Iran stresses total elimination of nukes

Tehran, April 11, IRNA – Iran’s deputy representative to the UN in a discussion session on disarmament said, the total elimination of nuclear weapons is the highest priority on the international security agenda.

Addressing the 2015 Substantive Session of the United Nations Disarmament Commission in New York, Gholam-Hossein Dehqani said the world is facing a ‘deep crisis of confidence’ because the nuclear weapon states are not observing their duties stipulated by the Non-Proliferation Treaty (NPT).

Full text of the Iranian envoy’s statement follows:

Statement by H.E. Mr. G. Hossein Dehqani

Ambassador and Deputy Permanent Representative

of the Islamic Republic of Iran to the United Nations

Before the 2015 Substantive Session of the United Nations Disarmament Commission

New York, April 9, 2015

In the name of God, the Most Compassionate, the Most Merciful

Mr. Chairman,

At the outset, I would like to congratulate you for your election to the Chairmanship of this important forum in the United Nations Disarmament machinery and I wish you success in discharging this responsibility. I also pledge my delegation’s active and constructive engagement in the work of the Commission. Allow me also to congratulate Ambassador Kairat Abdrakhmanov, and Mr. Bouchaib El Oumni for their well-deserved election as the Chairpersons of the two Working Groups.

My delegation associates itself with the statement made by the distinguished representative of Indonesia on behalf of the Non-Aligned Movement.

Mr. Chairman,

We are pleased that the Commission has commenced the first year of its new cycle with an agreed substantive agenda which includes one item on nuclear disarmament. The total elimination of nuclear weapons is definitely the highest priority in the disarmament and international security agenda. We hope that our deliberations in the Commission contribute to the upholding and strengthening of norms, principles, obligations and commitments relating to the nuclear disarmament as established by the Final Document of the first Special Session of the General Assembly Devoted to Disarmament (SSOD-I), the Non-Proliferation Treaty (NPT) and the outcome documents of its Review Conferences.

We are approaching the convening of the 2015 Review Conference of the NPT, an international instrument which forms the foundation of the nuclear disarmament and non-proliferation regime. The NPT has succeeded in constraining the spread of the nuclear weapons. This remarkable accomplishment has been made possible because non-nuclear weapon States have kept their end of the bargain.

However, we are facing a deep crisis of confidence in the credibility of the bargain which forms the basis of the NPT because the nuclear weapon States are not honoring their part of the contract. There is a complete lack of progress in fulfilling the nuclear disarmament obligations under Article VI of the NPT. Words and promises are not translated into concrete and effective actions.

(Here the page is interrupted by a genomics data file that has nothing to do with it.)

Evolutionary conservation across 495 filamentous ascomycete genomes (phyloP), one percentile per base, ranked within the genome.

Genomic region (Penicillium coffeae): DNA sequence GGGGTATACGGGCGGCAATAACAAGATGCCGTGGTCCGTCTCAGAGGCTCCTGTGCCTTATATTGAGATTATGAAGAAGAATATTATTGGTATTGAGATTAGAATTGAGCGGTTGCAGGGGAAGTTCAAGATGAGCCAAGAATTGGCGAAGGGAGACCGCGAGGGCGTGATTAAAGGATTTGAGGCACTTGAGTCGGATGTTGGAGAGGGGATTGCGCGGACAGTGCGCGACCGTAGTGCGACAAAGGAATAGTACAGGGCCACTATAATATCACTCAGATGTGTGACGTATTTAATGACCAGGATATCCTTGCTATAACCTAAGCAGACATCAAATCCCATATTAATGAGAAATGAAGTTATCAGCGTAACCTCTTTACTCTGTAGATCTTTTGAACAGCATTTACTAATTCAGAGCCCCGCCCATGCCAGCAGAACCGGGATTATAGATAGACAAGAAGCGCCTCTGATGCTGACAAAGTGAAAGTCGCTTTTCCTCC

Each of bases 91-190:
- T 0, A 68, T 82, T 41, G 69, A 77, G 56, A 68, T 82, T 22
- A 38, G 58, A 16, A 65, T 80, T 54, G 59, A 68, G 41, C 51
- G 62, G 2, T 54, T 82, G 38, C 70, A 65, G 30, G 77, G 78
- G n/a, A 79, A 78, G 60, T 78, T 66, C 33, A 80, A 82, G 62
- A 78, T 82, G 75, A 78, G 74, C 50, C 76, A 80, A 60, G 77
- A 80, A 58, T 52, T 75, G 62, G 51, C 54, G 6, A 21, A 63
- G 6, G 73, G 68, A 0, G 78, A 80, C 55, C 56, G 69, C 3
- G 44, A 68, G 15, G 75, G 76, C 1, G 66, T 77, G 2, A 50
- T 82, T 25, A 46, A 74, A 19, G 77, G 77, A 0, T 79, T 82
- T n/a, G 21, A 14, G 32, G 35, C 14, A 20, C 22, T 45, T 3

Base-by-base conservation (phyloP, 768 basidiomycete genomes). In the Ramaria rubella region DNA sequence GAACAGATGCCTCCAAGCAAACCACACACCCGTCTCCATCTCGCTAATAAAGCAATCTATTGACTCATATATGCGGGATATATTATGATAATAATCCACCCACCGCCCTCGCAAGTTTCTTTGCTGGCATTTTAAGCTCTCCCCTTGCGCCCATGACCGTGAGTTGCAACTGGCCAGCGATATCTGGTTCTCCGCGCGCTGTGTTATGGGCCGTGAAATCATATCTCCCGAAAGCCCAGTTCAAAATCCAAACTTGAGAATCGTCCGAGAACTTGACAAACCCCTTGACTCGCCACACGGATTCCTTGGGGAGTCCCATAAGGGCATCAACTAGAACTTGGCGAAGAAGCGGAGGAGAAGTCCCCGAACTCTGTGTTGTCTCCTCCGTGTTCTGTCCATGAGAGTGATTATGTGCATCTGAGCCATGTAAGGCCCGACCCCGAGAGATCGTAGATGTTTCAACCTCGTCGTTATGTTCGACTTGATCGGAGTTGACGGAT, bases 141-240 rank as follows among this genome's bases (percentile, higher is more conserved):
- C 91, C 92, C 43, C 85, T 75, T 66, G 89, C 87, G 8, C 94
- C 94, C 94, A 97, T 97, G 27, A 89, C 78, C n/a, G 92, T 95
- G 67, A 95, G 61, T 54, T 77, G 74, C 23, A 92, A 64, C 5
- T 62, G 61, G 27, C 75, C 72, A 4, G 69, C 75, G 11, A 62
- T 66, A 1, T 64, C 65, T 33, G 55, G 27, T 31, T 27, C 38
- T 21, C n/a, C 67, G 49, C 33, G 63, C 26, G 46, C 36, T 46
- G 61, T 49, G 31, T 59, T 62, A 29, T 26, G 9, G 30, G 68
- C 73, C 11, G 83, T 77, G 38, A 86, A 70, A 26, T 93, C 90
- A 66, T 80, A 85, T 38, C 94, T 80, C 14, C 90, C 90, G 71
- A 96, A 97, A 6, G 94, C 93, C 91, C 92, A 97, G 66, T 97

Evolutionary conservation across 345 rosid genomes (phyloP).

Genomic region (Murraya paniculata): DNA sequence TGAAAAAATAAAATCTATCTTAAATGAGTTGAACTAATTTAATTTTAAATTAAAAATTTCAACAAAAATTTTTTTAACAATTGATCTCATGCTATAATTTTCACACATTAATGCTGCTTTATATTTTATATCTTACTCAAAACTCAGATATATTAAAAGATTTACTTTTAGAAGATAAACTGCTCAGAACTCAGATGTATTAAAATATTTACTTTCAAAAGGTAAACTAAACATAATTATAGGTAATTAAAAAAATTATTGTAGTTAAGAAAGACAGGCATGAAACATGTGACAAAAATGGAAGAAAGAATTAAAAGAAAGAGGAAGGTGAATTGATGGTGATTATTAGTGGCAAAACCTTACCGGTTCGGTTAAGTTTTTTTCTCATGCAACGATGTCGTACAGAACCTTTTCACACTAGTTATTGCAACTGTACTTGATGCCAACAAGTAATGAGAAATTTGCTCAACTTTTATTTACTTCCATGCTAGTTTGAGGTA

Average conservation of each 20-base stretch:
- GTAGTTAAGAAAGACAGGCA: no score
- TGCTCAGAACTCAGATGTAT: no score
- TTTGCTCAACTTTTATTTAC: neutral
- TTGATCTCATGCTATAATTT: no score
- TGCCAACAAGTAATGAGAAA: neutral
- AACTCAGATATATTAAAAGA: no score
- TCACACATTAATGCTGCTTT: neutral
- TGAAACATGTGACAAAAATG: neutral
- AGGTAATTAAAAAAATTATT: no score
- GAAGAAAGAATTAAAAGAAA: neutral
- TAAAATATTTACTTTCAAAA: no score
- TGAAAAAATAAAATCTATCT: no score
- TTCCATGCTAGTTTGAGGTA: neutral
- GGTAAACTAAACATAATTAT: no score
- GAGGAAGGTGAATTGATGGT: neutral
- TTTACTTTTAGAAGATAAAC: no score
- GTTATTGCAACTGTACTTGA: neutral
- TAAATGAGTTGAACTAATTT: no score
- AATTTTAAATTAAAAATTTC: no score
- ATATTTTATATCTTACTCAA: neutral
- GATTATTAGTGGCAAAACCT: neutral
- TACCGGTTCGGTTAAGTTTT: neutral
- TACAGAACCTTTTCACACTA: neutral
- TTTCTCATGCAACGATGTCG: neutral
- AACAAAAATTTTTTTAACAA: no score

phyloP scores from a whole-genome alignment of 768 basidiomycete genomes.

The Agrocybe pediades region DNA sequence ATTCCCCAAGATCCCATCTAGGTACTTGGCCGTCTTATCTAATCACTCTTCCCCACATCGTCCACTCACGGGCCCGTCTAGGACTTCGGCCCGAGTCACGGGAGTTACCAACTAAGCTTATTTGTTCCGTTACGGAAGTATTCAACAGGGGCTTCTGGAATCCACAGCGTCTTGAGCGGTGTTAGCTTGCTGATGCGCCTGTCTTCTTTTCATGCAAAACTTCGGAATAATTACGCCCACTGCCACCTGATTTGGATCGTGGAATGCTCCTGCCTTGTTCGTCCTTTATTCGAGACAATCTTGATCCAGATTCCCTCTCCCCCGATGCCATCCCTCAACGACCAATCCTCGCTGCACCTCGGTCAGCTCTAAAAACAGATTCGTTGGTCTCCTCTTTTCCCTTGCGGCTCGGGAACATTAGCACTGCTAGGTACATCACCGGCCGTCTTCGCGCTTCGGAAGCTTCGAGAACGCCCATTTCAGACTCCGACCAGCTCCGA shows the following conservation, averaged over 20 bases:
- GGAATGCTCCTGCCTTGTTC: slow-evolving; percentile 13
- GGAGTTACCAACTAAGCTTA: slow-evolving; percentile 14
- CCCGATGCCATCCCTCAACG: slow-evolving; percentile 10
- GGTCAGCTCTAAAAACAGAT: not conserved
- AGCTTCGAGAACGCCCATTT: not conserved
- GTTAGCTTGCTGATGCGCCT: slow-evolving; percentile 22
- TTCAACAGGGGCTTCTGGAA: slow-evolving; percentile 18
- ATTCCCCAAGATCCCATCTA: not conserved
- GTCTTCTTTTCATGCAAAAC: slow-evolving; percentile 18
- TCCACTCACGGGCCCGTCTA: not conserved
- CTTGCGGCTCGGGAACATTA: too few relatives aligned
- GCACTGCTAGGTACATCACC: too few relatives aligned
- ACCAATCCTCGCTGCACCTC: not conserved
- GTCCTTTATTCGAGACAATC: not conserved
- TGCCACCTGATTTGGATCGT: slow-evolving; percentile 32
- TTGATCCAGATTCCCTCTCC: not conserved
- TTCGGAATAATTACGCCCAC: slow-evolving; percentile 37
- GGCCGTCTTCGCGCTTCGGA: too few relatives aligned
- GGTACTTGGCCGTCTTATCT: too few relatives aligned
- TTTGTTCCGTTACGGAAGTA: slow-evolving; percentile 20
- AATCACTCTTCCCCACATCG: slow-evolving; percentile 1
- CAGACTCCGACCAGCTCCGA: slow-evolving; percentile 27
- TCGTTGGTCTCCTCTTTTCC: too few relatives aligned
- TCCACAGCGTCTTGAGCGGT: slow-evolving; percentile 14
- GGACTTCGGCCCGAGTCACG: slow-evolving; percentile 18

If the NPT is to endure, it is necessary that the nuclear weapon States prove that they are serious about their nuclear disarmament commitments. Now it is the time to do so not when it is too late. Nuclear-weapon States should immediately take effective measures to restore confidence towards their commitment to nuclear disarmament. The mere reaffirmation by the nuclear-weapon States of their commitment to achieve a world free of nuclear weapons is welcome but not at all enough and does not equate to compliance with their nuclear disarmament obligations under the NPT. To comply with nuclear disarmament obligations, nuclear weapons States need to make genuine and systematic progress in the verified reduction and elimination of nuclear weapons stockpiles.

There is currently no promising indication that nuclear weapon States are contemplating the total elimination of their nuclear weapons even in the long term. In fact, large budgets are being devoted to modernization programs that demonstrate the determination of nuclear weapon States to secure perpetual possession of their nuclear arsenals. This trend provides a better understanding why major nuclear weapon States have undertaken some limited actions to reduce the size of certain elements of their nuclear arsenals, that being simply to create space and economic justification for the continuation of their modernizations plans. Nuclear weapon States seem to believe that they have secured the indefinite extension of the NPT and they no longer need to bother to convince the non-nuclear weapon States. Such a calculation undermines the viability of the NPT.